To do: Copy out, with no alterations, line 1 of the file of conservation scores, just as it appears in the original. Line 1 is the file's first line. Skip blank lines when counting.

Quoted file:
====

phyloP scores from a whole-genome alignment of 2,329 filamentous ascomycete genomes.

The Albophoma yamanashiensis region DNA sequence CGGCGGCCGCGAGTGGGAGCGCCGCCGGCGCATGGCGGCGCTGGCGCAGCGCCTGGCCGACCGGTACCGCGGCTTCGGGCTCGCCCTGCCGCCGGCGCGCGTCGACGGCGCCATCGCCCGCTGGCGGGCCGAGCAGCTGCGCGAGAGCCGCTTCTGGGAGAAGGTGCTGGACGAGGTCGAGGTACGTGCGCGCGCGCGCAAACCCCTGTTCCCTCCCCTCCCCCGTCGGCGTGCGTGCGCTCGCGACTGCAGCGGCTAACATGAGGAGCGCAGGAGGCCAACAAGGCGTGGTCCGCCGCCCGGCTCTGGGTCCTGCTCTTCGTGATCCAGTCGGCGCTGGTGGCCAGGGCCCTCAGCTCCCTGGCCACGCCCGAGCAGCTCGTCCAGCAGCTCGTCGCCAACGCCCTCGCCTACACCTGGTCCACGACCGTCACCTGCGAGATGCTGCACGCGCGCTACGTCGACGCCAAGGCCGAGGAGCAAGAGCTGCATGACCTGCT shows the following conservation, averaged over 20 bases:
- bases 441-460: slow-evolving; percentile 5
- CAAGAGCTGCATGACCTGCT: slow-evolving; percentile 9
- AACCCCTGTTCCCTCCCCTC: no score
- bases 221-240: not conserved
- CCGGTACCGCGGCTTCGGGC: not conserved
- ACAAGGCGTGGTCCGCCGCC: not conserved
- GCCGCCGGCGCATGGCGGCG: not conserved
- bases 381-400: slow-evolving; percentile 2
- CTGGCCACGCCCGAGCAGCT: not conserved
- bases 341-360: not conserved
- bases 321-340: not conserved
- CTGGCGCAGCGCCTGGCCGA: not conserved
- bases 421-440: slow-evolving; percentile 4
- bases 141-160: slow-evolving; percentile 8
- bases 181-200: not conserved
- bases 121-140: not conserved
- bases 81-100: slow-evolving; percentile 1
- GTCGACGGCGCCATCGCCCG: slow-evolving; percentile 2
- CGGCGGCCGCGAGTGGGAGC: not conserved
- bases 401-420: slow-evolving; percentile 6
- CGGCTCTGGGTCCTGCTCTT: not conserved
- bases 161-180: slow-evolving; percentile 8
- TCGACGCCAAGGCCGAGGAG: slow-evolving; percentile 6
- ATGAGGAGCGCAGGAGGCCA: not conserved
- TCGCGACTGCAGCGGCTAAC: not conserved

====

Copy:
phyloP scores from a whole-genome alignment of 2,329 filamentous ascomycete genomes.